Thursday, March 24, 2011

purim for the aged

I only made one kind of hamantaschen this year - prune. It's not because prune is my favorite filling, although I do really love it. The sad truth is that I thought it might be a wise choice to counteract the "bagel jam", as J-Cat calls it. Bagel Jam is the digestive situation that arises when you buy a dozen bagels and only two people live in your house, so rather than actually cooking a meal you just keep eating bagels all weekend. I don't think I need to elaborate.

I'm happy to report that it seems my prune theory may have legs. I made the hamantaschen on Sunday evening - after about 18 hours of bagels - and by Monday morning I no longer felt like I was going to splode. You know you have entered middle age when you start planning your desserts around your digestive system. All foods must serve a double duty. It's a sad state of affairs. Recipe after the jump:


For the dough:
(From the recipe by Shmil Holland, NY Times, March 15, 2011)
1 cup confectioners’ sugar
2 large egg yolks
8 ounces unsalted butter at room temperature, in small pieces
Grated zest of 1 lemon
2 1/4 cups all-purpose unbleached flour
Dash of salt
1 large egg, beaten, for the glaze

Put the confectioners’ sugar and the egg yolks in a food processor and blend. Add butter and lemon zest and process to blend. Gradually add the flour and the salt, pulsing until it forms a ball. Cover with plastic wrap and refrigerate for at least an hour, or overnight. Meanwhile, prepare the filling.

For the prune filling:
(From no particular recipe)
2 cups pitted prunes
1/2 cup orange juice
juice and zest of 1 lemon
1/2 cup sugar
1 tsp vanilla extract
1/2 teaspoon cinnamon
1/4 tsp ground cloves

Combine all filling ingredients in a small pot over medium heat. Bring to a low boil then lower heat to a simmer. Cover and allow to simmer until the prunes are very soft, about 30 minutes. Remove it from the heat and allow to cool to room temperature. Use an immersion blender or food processor to blend the ingredients into a smooth paste.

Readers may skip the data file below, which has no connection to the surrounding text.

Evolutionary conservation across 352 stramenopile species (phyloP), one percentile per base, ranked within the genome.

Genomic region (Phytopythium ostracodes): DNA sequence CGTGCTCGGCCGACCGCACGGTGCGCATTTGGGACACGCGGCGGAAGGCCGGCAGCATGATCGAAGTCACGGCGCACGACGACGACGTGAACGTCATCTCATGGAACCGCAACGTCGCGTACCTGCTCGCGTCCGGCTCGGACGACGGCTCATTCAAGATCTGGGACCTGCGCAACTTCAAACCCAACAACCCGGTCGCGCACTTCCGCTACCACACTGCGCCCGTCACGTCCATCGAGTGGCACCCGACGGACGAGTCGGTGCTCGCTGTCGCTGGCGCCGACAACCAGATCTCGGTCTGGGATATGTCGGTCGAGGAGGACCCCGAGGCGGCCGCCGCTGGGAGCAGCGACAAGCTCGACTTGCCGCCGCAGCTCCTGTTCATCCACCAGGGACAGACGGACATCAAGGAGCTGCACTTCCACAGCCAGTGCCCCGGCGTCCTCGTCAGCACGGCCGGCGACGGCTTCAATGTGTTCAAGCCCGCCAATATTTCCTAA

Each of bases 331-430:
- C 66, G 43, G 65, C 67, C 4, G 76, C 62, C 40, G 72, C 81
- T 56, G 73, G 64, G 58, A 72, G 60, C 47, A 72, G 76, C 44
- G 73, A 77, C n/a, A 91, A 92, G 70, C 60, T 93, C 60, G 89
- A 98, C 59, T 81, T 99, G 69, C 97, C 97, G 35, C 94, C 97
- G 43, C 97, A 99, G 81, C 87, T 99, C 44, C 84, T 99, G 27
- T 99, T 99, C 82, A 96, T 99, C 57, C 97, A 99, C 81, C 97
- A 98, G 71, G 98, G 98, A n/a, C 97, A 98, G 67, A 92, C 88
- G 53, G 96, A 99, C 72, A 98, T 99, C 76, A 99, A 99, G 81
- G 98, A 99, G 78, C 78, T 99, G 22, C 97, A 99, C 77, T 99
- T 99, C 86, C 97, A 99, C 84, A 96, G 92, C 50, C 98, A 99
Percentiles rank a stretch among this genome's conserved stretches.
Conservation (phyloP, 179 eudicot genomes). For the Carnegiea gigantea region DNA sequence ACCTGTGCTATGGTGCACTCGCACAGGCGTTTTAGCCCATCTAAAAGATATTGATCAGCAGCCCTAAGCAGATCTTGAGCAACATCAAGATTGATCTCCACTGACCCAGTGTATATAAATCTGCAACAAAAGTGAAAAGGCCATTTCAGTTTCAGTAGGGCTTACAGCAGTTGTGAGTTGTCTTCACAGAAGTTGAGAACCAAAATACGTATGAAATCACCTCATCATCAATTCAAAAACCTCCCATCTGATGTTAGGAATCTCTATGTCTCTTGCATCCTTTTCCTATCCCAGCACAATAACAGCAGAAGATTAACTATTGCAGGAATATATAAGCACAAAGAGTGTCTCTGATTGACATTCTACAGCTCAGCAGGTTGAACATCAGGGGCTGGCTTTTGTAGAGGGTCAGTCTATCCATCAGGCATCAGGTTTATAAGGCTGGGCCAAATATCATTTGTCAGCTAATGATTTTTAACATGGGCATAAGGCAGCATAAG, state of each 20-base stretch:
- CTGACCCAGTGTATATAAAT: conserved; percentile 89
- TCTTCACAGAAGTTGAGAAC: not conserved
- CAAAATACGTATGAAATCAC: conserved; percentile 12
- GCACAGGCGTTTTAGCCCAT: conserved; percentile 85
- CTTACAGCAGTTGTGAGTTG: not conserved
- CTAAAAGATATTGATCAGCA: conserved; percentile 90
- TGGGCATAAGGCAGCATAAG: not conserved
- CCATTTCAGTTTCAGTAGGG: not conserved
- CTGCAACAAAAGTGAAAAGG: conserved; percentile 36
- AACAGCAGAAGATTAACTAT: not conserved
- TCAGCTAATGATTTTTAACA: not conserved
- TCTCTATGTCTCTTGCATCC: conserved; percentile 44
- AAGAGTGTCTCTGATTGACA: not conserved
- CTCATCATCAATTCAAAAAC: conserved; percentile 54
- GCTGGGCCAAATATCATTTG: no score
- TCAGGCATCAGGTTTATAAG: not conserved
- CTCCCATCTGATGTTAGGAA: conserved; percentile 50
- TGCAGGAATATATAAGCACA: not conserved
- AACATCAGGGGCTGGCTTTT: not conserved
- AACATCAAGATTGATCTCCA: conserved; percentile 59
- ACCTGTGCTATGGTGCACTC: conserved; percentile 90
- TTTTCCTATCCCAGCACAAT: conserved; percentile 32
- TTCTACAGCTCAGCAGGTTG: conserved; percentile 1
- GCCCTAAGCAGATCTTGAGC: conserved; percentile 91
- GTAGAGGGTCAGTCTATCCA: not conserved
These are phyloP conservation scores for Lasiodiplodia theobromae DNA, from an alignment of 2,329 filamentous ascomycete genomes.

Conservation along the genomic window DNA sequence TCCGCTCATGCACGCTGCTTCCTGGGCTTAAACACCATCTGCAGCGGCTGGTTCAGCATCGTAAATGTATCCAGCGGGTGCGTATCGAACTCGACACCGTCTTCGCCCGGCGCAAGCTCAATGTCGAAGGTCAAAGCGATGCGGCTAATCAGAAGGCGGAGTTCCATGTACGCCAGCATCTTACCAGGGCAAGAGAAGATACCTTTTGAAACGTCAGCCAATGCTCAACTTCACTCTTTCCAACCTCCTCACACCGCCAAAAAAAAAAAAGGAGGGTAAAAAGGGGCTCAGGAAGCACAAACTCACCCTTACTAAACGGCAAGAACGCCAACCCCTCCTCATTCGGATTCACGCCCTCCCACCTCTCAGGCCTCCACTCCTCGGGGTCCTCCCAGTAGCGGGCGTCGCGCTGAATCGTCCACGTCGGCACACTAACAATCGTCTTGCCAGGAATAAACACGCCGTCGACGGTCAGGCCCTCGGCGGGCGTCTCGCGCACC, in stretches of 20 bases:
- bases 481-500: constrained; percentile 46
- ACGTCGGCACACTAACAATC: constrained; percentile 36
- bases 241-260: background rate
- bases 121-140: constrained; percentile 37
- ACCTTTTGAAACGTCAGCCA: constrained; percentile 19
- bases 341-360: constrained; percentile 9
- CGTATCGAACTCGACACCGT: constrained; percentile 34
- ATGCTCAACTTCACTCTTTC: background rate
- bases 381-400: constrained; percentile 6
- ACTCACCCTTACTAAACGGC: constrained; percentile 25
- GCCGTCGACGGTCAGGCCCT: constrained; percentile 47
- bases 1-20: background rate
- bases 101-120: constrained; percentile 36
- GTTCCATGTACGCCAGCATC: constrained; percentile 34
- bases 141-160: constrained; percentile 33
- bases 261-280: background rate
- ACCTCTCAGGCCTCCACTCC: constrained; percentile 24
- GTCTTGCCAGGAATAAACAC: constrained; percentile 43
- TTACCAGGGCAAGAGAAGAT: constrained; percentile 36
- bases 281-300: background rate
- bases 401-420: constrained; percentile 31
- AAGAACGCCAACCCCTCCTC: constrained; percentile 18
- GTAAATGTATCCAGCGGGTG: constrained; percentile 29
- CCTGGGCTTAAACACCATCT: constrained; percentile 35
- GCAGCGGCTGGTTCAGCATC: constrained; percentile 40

Assemble the cookies:
Preheat the oven to 350 degrees. Line two cookie sheets with parchment. Roll out the dough to 1/4-inch thickness and use a biscuit cutter or glass to cut 3-inch circles. Put a heaping teaspoon of the filling in the center of each, and press up the sides to form triangles. Brush the tops with beaten egg.

Bake until golden and dough is delicately firm all the way through, about 15 minutes. If trays are on different racks, switch them after about 10 minutes.

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Sunday, March 13, 2011


Where have I been?! It's been a crazy month. Exciting and stressful and rather tiring. And I haven't been doing much cooking. But it was definitely time to get back in the kitchen, and what better way than cooking some Sunday brunch for mom and brother #2 and sissy and my new baby niece who can't actually eat food yet but should be very familiar with the smells of sauteed leeks by the time she can.

Brunch is a meal that I admit I have not made much of in my life. This is because I am not generally the type of person who wants to wake up in the morning anything. Especially on the weekend. From Monday through Friday my alarm goes off and I roll over and hit snooze and groan and snuggle my Opaw closer and scratch behind her ears while she purrs. I curse the moment the alarm goes off again and I actually have to get up. And I promise my kitty that come Saturday I will stay in bed and scratch her ears for much much longer.

But this morning I had thoughts of leeks and goat cheese in a rich, smooth quiche. And despite the fact that we lost an hour on this damned Sunday morning, I dragged my ass up and made some pie crust, and got everything else prepped while it chilled. It was extremely worth it. WORTH IT. Best. Quiche. Ever. Recipe after the jump:


2 medium leeks, white part only, washed thoroughly and thinly sliced
2 tablespoons unsalted butter
2 large eggs
2 large egg yolks
1 1/2 cups half & half
1 teaspoon kosher salt
1/2 teaspoon freshly ground pepper
1 pinch freshly grated nutmeg
4 ounces goat cheese, crumbled
2 tablespoons chives, snipped
1 par-baked pie crust (recipe follows)

Preheat oven to 375 degrees. In a medium saute pan, melt butter and saute leeks over medium heat until softened, about 10 minutes. While the leeks are cooking, combine the remaining filling ingredients, minus the goat cheese. When the pie crust is par-baked until light golden brown, remove from the oven and spread the leeks in the bottom of the crust. Crumble the goat cheese over the leeks. Sprinkle the chives over the cheese. Place the crust on the center rack of the heated oven. Carefully pour the egg mixture into the shell. Bake the quiche for 30-35 minutes until the top is light brown and a knife inserted one inch from the edge comes out clean. The center should be just set but still slightly jiggly.

Makes crust for 9-inch single crust pie.

1 1/4 all purpose flour
1/2 teaspoon kosher salt
6 tablespoons cold unsalted butter, cut into small dice
4 tablespoons cold leaf lard, cut into small pieces
2-5 tablespoons ice water

In a food processor, briefly pulse together the flour and salt. Add butter and pulse until mixture forms chickpea-size pieces (3 to 5 one-second pulses). Add ice water 1 tablespoon at a time, and pulse until mixture is just moist enough to hold together.

Form dough into a ball, wrap with plastic and flatten into a disk. Refrigerate at least 1 hour before rolling out and baking.

To par-bake, lightly spray one side of foil with cooking spray and line the crust with the foil. Fill with pie weights, dry beans or rice to weigh it down. Bake in a 375 degree oven for 10 minutes until lightly brown on the edges.

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